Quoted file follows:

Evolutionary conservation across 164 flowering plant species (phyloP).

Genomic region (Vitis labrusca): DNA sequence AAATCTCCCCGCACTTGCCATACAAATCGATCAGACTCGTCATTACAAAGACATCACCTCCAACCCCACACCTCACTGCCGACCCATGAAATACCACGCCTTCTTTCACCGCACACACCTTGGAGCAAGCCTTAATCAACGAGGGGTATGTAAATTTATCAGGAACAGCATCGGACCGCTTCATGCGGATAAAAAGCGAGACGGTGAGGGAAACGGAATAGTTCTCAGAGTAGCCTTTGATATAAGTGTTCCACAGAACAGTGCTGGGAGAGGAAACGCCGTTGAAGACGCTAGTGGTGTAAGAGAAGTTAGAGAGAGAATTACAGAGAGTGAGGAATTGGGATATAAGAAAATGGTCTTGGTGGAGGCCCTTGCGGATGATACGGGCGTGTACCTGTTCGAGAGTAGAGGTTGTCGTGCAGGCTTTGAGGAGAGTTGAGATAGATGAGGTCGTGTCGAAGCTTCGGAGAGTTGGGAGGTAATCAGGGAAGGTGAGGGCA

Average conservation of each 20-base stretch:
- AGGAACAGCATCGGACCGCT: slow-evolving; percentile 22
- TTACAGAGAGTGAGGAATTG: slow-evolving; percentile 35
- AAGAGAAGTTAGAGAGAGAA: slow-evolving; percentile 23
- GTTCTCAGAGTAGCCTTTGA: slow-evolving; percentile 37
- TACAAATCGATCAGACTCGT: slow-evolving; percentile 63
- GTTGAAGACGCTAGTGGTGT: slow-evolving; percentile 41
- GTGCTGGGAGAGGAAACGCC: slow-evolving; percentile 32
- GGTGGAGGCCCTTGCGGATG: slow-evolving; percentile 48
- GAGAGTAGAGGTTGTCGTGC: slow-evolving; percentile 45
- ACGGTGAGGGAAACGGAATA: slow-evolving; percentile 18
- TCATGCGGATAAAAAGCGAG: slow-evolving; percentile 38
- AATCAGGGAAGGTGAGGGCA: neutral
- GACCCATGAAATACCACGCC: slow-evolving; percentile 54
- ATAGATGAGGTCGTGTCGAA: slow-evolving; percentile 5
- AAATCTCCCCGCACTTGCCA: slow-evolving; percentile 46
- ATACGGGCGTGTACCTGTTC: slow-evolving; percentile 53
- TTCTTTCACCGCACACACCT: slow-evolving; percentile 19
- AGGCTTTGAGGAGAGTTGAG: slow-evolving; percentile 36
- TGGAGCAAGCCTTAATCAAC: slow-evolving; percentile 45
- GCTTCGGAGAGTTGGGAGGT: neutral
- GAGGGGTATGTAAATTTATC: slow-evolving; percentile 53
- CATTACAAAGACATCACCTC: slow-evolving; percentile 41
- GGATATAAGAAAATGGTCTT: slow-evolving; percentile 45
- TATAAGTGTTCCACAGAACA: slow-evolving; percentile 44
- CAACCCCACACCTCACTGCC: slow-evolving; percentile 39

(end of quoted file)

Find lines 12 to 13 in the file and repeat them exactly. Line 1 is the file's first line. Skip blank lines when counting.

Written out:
- GAGAGTAGAGGTTGTCGTGC: slow-evolving; percentile 45
- ACGGTGAGGGAAACGGAATA: slow-evolving; percentile 18